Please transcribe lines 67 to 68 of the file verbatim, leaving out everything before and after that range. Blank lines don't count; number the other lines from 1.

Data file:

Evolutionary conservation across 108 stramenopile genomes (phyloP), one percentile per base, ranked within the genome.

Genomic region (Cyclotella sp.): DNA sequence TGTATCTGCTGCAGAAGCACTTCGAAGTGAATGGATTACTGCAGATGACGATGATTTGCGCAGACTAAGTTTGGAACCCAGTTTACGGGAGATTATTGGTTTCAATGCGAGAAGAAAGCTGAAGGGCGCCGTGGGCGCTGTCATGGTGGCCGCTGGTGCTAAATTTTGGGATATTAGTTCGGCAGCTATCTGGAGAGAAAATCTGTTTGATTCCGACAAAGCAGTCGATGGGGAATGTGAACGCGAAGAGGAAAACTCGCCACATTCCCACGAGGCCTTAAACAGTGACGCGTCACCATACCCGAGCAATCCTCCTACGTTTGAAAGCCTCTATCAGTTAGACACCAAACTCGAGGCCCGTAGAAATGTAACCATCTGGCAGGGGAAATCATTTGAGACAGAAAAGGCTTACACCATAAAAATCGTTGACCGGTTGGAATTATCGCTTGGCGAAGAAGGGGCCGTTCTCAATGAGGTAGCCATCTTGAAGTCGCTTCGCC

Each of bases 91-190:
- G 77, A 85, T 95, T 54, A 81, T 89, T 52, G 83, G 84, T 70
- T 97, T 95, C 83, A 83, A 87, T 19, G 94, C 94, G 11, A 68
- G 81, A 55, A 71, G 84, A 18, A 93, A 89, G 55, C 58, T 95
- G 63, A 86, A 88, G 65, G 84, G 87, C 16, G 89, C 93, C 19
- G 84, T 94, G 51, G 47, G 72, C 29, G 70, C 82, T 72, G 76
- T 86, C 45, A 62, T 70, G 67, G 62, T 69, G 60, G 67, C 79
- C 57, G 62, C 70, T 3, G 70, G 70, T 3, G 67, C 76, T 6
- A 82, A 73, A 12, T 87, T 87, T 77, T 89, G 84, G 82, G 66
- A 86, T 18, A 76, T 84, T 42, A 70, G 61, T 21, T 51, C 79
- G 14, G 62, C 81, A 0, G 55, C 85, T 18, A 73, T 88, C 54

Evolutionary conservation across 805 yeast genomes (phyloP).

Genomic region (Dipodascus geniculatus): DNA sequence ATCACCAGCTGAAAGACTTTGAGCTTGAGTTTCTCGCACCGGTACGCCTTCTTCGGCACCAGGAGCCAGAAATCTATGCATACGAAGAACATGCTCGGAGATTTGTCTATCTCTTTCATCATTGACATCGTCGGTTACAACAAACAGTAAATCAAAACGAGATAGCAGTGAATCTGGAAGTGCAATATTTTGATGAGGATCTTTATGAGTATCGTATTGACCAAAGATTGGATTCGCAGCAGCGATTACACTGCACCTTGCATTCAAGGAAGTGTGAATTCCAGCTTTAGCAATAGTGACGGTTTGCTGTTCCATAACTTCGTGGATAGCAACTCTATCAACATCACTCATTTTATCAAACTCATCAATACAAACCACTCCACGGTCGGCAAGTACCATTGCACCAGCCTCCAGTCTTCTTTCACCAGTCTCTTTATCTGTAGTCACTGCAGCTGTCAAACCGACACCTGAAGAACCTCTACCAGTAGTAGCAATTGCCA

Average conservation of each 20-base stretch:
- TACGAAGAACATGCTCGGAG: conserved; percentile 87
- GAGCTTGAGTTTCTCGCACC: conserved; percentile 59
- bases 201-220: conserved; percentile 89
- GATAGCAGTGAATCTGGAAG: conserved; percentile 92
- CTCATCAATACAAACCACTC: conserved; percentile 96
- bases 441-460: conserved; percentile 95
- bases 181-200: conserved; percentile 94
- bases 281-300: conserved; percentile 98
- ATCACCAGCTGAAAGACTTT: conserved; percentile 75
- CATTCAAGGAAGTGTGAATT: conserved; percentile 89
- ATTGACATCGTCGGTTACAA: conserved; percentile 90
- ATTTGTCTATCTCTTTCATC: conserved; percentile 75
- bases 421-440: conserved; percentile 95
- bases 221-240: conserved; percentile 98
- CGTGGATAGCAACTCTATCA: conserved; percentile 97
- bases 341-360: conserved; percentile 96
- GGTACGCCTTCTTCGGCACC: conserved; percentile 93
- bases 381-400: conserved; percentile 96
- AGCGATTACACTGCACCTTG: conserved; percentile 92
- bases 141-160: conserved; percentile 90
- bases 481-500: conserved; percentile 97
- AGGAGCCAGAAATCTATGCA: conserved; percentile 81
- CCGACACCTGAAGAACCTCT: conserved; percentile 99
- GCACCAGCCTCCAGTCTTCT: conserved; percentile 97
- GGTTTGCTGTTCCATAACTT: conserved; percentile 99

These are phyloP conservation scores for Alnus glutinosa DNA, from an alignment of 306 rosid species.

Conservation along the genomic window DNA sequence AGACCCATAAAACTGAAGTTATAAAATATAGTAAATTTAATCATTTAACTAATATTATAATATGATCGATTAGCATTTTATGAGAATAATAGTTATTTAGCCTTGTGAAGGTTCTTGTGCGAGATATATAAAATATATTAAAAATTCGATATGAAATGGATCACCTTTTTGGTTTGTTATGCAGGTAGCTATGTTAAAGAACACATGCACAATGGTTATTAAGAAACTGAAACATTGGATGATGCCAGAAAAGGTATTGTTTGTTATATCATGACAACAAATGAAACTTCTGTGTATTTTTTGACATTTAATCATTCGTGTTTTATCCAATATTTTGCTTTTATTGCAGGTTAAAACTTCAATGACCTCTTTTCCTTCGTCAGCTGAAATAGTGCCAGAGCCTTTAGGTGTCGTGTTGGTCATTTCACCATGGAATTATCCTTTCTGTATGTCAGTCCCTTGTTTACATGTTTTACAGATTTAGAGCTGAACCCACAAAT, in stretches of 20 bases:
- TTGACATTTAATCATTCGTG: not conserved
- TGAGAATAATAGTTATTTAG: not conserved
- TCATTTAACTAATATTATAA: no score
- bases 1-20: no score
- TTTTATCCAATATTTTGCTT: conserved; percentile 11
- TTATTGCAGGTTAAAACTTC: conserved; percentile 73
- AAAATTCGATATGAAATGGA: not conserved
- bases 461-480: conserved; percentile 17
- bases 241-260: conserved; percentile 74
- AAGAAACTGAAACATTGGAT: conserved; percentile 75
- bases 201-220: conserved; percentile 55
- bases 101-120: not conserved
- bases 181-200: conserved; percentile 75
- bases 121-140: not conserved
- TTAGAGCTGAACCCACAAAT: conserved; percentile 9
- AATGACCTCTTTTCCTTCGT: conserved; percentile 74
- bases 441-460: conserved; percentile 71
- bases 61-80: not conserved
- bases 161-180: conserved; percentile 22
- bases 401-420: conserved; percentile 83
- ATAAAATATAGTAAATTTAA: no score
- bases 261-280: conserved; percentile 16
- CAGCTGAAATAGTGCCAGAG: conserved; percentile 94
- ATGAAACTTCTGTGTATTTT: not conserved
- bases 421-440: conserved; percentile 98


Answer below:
- ATGAAACTTCTGTGTATTTT: not conserved
- bases 421-440: conserved; percentile 98